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College track and field: Former Haughton star Larkins helps NSU set school record in 4X100 at NCAA meet, qualify for finals

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EUGENE, Oregon – The fastest 4×100 meter relay time in Northwestern State’s storied history of the event put the Demons into the national spotlight as one of eight finalists emerging from Wednesday’s semifinals at the NCAA Outdoor Track and Field Championships.

Sophomore Kie’Ave Harry, junior Micah Larkins, senior Amir James and freshman Tre’Darius Carr clocked 38.92, shattering the 36-year-old NSU record of 39.03 set by a Mark Duper-anchored foursome, and also bettering the legendary 1981 NCAA champions’ mark of 39.32 from Victor Oatis, Joe Delaney, Mario Johnson and Duper.

The mark was also an all-time Southland Conference best, erasing the 39.34 the same 2018 foursome ran at the NCAA East Preliminary Round to earn its spot in Eugene.

It was the sixth-fastest time Wednesday among the 24 national semifinalists. The performance also assured the Demon foursome of first-team All-America honors when they finish Friday’s 7:32 p.m. 4×100 final.

Larkins broke into a broad grin when asked about the personal significance of Wednesday’s time.

“That’s two records I’ve gotten that Joe Delaney had,” said Larkins, who broke his fellow Haughton native’s 100 dash record at Haughton High. “I’m very, very happy. It’s an emotional moment. Out of Lane 8 especially, not a fast lane, we ran that time. My exchange with Kie’Ave can be fixed. We ran a very technical race and we made it to the finals, which I’m very, very proud about that.”

NSU has qualified for the national meet in the 4×100 12 times, earning All-America honors on seven occasions, the last when James and Larkins were part of the 15th-place finishers in 2016.

The performance Wednesday gave the Demons their first NCAA finals appearance in 31 years, and came exactly 37 years to the day when Oatis, Delaney, Johnson and Duper thrilled the Bernie Moore Track Stadium crowd at LSU by topping Georgia, Tennessee, Arizona State and four others to become the first, and still the only, FCS-level relay team to win the NCAA Division I title.

The time validated pre-meet visions of the sprinters and their coach as it surpassed the iconic NSU record by Johnson, Edgar Washington, Ray Brown and Duper as they finished second at the 1982 NCAA Outdoors.

“We knew they could run sub-39, and I think they’ve got more in them,” said associate head coach Adam Pennington, NSU’s sprints coach. “When you have veterans like Amir James and Micah Larkins to build around, you’ve got an awesome cornerstone. Kie’Ave and Tre’Darius weren’t in our lineup to start the season, but as things evolved they became the guys to bookend it over the last 6-8 weeks and we’ve gotten better each time out.”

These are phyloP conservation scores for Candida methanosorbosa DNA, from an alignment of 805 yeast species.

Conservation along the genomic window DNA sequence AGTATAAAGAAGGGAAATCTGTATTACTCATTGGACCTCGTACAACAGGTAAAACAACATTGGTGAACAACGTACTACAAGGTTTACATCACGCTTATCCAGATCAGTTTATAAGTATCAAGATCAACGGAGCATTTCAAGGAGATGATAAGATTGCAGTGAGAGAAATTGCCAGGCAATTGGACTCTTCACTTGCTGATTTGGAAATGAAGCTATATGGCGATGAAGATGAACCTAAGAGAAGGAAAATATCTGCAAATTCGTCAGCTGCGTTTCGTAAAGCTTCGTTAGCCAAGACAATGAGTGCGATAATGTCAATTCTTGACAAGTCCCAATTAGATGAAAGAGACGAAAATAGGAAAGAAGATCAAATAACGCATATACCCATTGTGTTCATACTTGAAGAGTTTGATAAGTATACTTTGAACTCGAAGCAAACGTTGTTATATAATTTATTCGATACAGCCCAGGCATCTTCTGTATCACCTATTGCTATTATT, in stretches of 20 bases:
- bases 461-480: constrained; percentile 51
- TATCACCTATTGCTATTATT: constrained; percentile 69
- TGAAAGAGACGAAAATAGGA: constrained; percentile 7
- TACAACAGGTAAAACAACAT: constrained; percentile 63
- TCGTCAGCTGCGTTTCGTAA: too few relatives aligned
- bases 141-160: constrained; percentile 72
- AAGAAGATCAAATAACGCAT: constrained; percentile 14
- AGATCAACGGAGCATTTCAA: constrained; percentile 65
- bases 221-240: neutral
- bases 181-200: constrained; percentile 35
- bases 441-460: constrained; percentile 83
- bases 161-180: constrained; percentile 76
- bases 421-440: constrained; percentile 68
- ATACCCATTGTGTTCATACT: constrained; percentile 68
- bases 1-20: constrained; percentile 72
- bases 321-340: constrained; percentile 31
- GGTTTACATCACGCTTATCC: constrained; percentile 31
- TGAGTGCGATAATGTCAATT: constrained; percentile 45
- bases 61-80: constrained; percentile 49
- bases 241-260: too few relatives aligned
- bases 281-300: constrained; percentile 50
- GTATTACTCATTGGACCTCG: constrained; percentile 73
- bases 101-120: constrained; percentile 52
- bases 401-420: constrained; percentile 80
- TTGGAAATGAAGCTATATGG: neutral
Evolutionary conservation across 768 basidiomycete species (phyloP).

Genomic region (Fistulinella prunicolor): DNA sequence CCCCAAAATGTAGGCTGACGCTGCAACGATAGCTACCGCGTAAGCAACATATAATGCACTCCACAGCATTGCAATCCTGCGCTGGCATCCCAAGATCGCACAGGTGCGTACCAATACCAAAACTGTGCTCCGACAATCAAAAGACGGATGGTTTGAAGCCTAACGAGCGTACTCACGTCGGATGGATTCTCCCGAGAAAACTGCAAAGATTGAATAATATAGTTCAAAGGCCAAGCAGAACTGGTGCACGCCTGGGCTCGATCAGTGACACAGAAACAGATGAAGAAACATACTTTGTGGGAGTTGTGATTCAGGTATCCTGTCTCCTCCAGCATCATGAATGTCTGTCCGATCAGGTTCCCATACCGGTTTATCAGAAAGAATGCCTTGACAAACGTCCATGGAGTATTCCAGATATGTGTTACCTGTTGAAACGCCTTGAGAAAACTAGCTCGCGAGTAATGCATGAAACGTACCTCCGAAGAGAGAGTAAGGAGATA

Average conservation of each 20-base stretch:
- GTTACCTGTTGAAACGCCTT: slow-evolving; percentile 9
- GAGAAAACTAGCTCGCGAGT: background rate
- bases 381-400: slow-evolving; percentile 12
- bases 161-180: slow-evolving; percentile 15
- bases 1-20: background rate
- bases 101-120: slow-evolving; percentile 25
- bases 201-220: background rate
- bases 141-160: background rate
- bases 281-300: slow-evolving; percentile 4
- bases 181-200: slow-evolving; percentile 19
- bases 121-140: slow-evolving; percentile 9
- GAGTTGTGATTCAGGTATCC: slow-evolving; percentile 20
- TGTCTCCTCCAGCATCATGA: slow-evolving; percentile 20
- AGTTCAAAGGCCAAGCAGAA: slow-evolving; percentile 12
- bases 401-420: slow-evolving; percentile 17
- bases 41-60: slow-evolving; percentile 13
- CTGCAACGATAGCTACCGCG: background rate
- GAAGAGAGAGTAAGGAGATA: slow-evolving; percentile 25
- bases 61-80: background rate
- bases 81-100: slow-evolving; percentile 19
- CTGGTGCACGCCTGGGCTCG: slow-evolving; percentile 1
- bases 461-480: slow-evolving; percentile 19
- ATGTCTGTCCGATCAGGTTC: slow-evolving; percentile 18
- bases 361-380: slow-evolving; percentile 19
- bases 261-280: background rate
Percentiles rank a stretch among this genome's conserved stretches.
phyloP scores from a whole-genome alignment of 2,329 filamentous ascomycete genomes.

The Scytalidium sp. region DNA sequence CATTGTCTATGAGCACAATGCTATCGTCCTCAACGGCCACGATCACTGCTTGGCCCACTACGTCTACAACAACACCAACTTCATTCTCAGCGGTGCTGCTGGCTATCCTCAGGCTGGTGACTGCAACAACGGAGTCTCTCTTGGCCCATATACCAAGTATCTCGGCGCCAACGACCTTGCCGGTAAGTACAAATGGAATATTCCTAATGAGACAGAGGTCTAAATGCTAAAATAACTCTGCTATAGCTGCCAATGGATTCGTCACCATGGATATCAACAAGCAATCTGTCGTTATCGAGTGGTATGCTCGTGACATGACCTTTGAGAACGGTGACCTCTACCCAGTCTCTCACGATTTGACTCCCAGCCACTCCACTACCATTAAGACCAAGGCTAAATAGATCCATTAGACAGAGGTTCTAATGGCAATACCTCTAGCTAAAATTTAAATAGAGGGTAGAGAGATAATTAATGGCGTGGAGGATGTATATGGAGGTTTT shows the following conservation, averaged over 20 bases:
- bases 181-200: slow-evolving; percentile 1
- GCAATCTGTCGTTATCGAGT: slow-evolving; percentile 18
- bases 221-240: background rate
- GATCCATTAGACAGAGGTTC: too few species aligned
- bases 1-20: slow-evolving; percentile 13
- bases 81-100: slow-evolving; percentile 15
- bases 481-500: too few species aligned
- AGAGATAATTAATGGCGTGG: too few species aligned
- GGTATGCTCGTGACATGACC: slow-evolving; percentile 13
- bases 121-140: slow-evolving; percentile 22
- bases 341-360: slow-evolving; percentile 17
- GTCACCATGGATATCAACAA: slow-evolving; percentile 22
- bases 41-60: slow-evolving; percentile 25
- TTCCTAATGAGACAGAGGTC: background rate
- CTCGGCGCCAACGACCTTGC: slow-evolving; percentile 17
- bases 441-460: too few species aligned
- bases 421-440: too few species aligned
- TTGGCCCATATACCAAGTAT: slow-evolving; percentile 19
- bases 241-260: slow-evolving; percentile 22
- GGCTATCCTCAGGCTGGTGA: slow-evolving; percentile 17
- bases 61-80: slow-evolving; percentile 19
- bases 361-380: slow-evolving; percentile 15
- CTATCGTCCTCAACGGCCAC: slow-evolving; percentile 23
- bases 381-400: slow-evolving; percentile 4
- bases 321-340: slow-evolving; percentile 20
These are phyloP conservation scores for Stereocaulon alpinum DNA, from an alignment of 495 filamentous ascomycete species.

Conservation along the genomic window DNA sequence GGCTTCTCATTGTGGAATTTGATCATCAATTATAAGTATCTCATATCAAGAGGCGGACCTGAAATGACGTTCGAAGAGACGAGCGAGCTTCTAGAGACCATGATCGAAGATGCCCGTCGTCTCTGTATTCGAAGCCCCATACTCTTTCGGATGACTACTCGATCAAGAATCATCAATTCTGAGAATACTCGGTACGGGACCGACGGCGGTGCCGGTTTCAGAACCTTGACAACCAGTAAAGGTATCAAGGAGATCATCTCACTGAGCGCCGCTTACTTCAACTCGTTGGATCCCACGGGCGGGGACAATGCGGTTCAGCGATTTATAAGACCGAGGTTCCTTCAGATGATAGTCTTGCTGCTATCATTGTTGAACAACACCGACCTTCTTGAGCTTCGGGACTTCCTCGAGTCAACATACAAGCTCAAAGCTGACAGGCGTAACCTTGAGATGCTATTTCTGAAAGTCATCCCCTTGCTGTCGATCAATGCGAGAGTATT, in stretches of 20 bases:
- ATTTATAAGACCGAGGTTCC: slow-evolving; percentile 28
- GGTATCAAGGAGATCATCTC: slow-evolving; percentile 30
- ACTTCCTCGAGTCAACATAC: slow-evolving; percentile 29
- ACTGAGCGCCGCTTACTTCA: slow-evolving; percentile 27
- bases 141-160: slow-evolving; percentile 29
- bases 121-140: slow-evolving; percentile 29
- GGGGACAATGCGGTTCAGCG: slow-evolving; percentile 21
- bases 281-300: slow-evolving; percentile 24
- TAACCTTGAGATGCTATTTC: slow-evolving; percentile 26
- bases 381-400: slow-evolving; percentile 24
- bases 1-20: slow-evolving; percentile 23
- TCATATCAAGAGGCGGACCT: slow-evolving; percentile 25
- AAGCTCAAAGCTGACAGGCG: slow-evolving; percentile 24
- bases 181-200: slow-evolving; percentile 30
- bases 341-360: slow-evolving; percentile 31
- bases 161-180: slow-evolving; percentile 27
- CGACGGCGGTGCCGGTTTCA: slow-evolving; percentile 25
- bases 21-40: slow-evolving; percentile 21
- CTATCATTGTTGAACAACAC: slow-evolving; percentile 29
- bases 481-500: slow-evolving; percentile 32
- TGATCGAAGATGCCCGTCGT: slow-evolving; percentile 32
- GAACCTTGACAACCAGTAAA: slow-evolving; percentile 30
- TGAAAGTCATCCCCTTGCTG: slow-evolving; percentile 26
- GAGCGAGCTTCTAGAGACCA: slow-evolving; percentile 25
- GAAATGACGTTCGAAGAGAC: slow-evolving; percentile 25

James, who graduated just under a month ago, sensed history could be in the works after he passed the baton to Carr to finish the race.

“I handed the stick to Tre, and I knew we were going to run something fast, something faster than we ran in Florida (three weeks ago at the East regional). When I saw the 38, I started hollering,” he said.

“I’ve been looking at the record board all year, 39.03. The NCAA champions have a plaque at the gate to the track. I just knew we were going to break the record this year,” he said. “This is our fourth or fifth iteration of the 4×1, so this is such a great feeling to mesh here at nationals.”

Carr had the best vantage point as he waited to get the baton and run the last 100 meters.

“When I saw Amir coming full speed, after Kie’Ave came out of the blocks like that, and Micah running down the stretch, I knew it was good,” said Carr. “It’s amazing. I’m speechless.”

The three 4×100 relay heats were the first track event Wednesday on the opening day of the four-day competition at historic Hayward Field on the University of Oregon campus.

Just over an hour later Wednesday evening, Larkins did not advance in the 100 dash semifinals, taking 18th in 10.175. The eighth and final qualifier for the final clocked 10.10.

“I kinda got stuck in the blocks, and still went 10.1, so I’m not complaining about it,” said Larkins.

The last Demon in action Wednesday was senior Cedric Paul, who made his first-ever national meet appearance. After entering the NCAA East regional ranked 28th, he finished 12th to earn his trip to Oregon, but fouled three times Wednesday and did not record a mark.

Thursday, NSU becomes one of only six schools to send both its men’s and women’s 4×100 relay foursomes onto the track this year when the Lady Demons compete in the 6:02 CDT semifinal round. Seniors Daeshon Gordon and De’Shalyn Jones, freshman Deja Moore and sophomore Natashia Jackson ran a 44.74 at the East Preliminary Round, finishing third in their heat and automatically qualifying, the first time the NSU women have advanced a relay team to the national meet.

At 7:02 CDT Thursday, Gordon returns to the track for her specialty, the 100 meter hurdles. She ran a 13.04 time in the opening round of the East Preliminaries and is a contender to make the eight-woman final on Saturday.

The top two finishers in each of three heats, along with the next two fastest times, advance to the finals. The top 16 finishers among the 24 national qualifiers earn All-America honors in each event.

— Doug Ireland, Assistant Athletic Director/Media Relations, Northwestern State
— Featured photo courtesy of Northwestern State.